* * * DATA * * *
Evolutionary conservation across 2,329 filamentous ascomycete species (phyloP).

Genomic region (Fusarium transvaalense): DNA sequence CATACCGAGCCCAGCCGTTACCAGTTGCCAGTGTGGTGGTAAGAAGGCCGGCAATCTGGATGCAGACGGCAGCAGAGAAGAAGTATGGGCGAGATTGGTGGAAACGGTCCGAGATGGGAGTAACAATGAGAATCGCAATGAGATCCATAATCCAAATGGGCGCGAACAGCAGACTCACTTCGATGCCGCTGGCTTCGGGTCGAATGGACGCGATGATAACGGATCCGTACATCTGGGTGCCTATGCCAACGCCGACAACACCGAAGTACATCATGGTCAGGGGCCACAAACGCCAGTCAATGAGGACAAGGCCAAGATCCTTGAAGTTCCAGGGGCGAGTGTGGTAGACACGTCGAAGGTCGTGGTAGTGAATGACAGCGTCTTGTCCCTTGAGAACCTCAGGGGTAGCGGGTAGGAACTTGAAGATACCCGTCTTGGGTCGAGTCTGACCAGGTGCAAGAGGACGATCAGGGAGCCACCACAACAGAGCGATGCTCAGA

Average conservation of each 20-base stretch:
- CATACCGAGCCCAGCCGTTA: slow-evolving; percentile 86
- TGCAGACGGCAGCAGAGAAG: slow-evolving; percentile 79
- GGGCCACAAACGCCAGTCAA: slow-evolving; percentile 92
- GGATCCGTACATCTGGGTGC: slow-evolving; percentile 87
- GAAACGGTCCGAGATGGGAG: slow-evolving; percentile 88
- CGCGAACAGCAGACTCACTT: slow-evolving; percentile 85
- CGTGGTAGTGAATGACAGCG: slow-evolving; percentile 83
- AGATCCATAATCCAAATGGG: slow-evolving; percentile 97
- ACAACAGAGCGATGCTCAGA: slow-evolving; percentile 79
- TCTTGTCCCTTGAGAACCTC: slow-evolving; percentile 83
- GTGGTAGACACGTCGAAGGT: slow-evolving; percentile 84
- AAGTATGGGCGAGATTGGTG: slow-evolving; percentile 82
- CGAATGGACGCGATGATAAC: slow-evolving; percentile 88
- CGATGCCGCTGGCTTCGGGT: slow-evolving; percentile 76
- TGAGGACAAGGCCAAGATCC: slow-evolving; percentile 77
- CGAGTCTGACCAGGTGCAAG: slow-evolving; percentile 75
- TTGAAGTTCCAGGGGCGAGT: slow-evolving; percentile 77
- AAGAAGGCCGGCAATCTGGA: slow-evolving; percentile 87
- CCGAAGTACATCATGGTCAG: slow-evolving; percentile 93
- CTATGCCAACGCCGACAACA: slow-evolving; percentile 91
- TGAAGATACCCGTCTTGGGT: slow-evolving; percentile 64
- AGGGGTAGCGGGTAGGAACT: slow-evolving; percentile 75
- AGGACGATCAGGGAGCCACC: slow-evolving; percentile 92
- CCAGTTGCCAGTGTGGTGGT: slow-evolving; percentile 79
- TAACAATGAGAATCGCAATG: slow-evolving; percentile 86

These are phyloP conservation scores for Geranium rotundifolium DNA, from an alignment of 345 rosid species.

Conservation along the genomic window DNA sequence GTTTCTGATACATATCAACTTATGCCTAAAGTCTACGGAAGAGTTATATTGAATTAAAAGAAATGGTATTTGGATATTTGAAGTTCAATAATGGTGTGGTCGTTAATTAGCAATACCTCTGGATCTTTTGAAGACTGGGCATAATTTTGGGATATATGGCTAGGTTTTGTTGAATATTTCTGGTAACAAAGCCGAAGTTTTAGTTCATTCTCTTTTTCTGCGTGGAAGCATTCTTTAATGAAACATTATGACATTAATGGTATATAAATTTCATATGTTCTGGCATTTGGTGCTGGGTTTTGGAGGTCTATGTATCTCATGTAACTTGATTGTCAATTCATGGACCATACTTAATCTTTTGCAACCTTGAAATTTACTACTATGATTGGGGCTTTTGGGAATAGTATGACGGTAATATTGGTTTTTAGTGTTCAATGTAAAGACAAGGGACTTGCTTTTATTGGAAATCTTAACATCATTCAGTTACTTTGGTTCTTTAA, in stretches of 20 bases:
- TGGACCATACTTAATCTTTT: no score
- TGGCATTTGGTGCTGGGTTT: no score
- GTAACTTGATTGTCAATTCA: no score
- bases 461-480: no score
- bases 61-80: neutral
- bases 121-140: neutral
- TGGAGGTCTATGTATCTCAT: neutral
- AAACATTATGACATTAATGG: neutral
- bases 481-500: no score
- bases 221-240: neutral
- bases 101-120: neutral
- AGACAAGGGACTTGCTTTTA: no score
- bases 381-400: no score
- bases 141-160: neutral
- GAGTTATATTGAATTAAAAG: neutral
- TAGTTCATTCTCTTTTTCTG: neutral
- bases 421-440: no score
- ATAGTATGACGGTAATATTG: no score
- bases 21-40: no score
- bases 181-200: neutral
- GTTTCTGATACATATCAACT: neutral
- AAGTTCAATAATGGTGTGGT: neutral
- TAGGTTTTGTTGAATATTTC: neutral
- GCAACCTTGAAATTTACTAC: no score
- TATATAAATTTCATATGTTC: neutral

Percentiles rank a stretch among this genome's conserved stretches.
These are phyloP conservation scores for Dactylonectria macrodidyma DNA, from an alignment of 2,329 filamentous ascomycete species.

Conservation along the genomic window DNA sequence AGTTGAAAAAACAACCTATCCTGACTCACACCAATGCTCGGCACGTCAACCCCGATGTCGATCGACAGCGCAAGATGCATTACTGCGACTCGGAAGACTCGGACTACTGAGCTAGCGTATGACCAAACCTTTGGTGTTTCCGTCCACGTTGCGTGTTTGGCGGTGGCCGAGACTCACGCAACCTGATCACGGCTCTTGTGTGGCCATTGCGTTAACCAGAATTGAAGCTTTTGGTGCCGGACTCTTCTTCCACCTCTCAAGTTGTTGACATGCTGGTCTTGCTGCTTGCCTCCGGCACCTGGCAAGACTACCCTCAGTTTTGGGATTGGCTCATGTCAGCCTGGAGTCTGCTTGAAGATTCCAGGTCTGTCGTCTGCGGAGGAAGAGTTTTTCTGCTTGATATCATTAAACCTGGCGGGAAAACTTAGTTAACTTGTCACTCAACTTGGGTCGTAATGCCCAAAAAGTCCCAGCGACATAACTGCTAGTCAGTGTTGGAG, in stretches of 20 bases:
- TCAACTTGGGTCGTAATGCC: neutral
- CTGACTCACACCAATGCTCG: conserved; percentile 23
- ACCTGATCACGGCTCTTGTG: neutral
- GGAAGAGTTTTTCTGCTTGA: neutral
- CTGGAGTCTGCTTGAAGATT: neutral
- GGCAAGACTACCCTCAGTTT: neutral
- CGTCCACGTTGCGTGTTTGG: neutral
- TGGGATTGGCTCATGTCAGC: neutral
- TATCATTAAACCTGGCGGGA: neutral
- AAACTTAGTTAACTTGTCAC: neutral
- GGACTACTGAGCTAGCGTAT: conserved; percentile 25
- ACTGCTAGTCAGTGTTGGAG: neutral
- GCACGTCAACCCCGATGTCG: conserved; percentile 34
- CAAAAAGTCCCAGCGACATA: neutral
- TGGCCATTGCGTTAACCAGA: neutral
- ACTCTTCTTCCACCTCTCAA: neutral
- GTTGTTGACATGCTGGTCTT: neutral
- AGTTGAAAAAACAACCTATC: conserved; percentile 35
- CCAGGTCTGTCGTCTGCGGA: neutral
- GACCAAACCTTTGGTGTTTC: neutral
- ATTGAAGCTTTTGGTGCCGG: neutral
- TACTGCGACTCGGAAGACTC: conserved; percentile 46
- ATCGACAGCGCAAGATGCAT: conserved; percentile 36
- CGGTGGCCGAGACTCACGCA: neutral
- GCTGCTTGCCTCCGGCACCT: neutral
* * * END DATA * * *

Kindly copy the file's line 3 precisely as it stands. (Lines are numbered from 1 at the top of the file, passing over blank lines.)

Average conservation of each 20-base stretch: